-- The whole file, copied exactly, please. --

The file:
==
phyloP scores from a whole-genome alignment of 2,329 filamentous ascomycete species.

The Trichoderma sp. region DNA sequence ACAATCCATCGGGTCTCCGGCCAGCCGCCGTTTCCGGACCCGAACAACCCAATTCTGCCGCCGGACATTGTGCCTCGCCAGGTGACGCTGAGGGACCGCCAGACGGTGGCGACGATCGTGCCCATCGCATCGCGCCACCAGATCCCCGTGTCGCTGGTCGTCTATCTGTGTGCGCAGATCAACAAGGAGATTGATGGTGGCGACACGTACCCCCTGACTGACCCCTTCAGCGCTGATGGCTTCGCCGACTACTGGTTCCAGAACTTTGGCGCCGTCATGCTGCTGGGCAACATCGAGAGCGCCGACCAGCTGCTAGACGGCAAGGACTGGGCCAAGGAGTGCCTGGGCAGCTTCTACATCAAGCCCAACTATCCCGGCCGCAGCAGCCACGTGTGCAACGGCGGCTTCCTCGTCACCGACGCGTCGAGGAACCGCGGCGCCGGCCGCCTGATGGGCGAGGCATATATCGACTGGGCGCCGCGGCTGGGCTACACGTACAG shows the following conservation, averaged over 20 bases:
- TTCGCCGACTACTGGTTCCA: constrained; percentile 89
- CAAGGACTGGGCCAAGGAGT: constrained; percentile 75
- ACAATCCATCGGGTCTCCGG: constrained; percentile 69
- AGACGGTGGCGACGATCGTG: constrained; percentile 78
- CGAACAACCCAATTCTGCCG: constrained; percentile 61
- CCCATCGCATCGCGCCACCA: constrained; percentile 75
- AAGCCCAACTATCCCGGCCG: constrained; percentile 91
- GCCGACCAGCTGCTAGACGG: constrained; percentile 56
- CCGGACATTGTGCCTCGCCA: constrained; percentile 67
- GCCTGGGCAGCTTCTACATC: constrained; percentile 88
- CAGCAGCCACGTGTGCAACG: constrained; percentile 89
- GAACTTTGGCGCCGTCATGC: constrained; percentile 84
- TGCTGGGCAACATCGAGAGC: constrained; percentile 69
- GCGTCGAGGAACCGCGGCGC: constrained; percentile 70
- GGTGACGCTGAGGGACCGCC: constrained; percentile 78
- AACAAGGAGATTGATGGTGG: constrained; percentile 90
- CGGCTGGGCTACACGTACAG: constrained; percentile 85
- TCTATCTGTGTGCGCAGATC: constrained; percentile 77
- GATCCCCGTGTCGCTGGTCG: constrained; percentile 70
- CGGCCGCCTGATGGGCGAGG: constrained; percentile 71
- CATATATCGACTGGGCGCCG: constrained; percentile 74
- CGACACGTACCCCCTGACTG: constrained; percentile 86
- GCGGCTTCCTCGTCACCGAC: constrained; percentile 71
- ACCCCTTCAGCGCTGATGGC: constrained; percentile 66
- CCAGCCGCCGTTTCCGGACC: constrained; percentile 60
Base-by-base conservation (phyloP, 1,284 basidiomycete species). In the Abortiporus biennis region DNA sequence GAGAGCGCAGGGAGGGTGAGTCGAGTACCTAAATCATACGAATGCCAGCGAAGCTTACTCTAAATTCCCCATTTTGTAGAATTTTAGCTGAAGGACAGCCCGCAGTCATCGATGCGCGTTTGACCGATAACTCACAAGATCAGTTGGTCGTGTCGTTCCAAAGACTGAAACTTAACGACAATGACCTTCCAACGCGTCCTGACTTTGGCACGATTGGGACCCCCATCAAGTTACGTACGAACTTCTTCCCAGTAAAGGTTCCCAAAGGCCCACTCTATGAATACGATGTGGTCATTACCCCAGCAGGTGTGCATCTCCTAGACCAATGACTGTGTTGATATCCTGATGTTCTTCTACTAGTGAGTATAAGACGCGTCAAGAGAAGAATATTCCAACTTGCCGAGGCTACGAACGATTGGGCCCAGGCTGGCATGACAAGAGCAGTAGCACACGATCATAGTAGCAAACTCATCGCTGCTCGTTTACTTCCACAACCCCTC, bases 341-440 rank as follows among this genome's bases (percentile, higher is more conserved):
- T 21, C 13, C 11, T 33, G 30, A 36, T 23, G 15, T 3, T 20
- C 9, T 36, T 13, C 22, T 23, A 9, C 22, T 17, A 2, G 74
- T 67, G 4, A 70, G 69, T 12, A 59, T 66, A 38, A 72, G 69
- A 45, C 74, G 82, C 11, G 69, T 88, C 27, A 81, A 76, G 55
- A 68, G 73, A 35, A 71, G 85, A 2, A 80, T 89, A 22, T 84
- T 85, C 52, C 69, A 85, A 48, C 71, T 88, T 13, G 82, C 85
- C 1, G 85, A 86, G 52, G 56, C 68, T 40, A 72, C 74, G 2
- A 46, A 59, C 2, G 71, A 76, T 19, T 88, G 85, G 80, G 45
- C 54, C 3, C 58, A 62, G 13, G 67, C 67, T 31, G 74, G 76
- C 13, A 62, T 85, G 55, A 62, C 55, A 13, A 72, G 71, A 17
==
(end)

phyloP scores from a whole-genome alignment of 2,329 filamentous ascomycete species.

The Trichoderma sp. region DNA sequence ACAATCCATCGGGTCTCCGGCCAGCCGCCGTTTCCGGACCCGAACAACCCAATTCTGCCGCCGGACATTGTGCCTCGCCAGGTGACGCTGAGGGACCGCCAGACGGTGGCGACGATCGTGCCCATCGCATCGCGCCACCAGATCCCCGTGTCGCTGGTCGTCTATCTGTGTGCGCAGATCAACAAGGAGATTGATGGTGGCGACACGTACCCCCTGACTGACCCCTTCAGCGCTGATGGCTTCGCCGACTACTGGTTCCAGAACTTTGGCGCCGTCATGCTGCTGGGCAACATCGAGAGCGCCGACCAGCTGCTAGACGGCAAGGACTGGGCCAAGGAGTGCCTGGGCAGCTTCTACATCAAGCCCAACTATCCCGGCCGCAGCAGCCACGTGTGCAACGGCGGCTTCCTCGTCACCGACGCGTCGAGGAACCGCGGCGCCGGCCGCCTGATGGGCGAGGCATATATCGACTGGGCGCCGCGGCTGGGCTACACGTACAG shows the following conservation, averaged over 20 bases:
- TTCGCCGACTACTGGTTCCA: constrained; percentile 89
- CAAGGACTGGGCCAAGGAGT: constrained; percentile 75
- ACAATCCATCGGGTCTCCGG: constrained; percentile 69
- AGACGGTGGCGACGATCGTG: constrained; percentile 78
- CGAACAACCCAATTCTGCCG: constrained; percentile 61
- CCCATCGCATCGCGCCACCA: constrained; percentile 75
- AAGCCCAACTATCCCGGCCG: constrained; percentile 91
- GCCGACCAGCTGCTAGACGG: constrained; percentile 56
- CCGGACATTGTGCCTCGCCA: constrained; percentile 67
- GCCTGGGCAGCTTCTACATC: constrained; percentile 88
- CAGCAGCCACGTGTGCAACG: constrained; percentile 89
- GAACTTTGGCGCCGTCATGC: constrained; percentile 84
- TGCTGGGCAACATCGAGAGC: constrained; percentile 69
- GCGTCGAGGAACCGCGGCGC: constrained; percentile 70
- GGTGACGCTGAGGGACCGCC: constrained; percentile 78
- AACAAGGAGATTGATGGTGG: constrained; percentile 90
- CGGCTGGGCTACACGTACAG: constrained; percentile 85
- TCTATCTGTGTGCGCAGATC: constrained; percentile 77
- GATCCCCGTGTCGCTGGTCG: constrained; percentile 70
- CGGCCGCCTGATGGGCGAGG: constrained; percentile 71
- CATATATCGACTGGGCGCCG: constrained; percentile 74
- CGACACGTACCCCCTGACTG: constrained; percentile 86
- GCGGCTTCCTCGTCACCGAC: constrained; percentile 71
- ACCCCTTCAGCGCTGATGGC: constrained; percentile 66
- CCAGCCGCCGTTTCCGGACC: constrained; percentile 60
Base-by-base conservation (phyloP, 1,284 basidiomycete species). In the Abortiporus biennis region DNA sequence GAGAGCGCAGGGAGGGTGAGTCGAGTACCTAAATCATACGAATGCCAGCGAAGCTTACTCTAAATTCCCCATTTTGTAGAATTTTAGCTGAAGGACAGCCCGCAGTCATCGATGCGCGTTTGACCGATAACTCACAAGATCAGTTGGTCGTGTCGTTCCAAAGACTGAAACTTAACGACAATGACCTTCCAACGCGTCCTGACTTTGGCACGATTGGGACCCCCATCAAGTTACGTACGAACTTCTTCCCAGTAAAGGTTCCCAAAGGCCCACTCTATGAATACGATGTGGTCATTACCCCAGCAGGTGTGCATCTCCTAGACCAATGACTGTGTTGATATCCTGATGTTCTTCTACTAGTGAGTATAAGACGCGTCAAGAGAAGAATATTCCAACTTGCCGAGGCTACGAACGATTGGGCCCAGGCTGGCATGACAAGAGCAGTAGCACACGATCATAGTAGCAAACTCATCGCTGCTCGTTTACTTCCACAACCCCTC, bases 341-440 rank as follows among this genome's bases (percentile, higher is more conserved):
- T 21, C 13, C 11, T 33, G 30, A 36, T 23, G 15, T 3, T 20
- C 9, T 36, T 13, C 22, T 23, A 9, C 22, T 17, A 2, G 74
- T 67, G 4, A 70, G 69, T 12, A 59, T 66, A 38, A 72, G 69
- A 45, C 74, G 82, C 11, G 69, T 88, C 27, A 81, A 76, G 55
- A 68, G 73, A 35, A 71, G 85, A 2, A 80, T 89, A 22, T 84
- T 85, C 52, C 69, A 85, A 48, C 71, T 88, T 13, G 82, C 85
- C 1, G 85, A 86, G 52, G 56, C 68, T 40, A 72, C 74, G 2
- A 46, A 59, C 2, G 71, A 76, T 19, T 88, G 85, G 80, G 45
- C 54, C 3, C 58, A 62, G 13, G 67, C 67, T 31, G 74, G 76
- C 13, A 62, T 85, G 55, A 62, C 55, A 13, A 72, G 71, A 17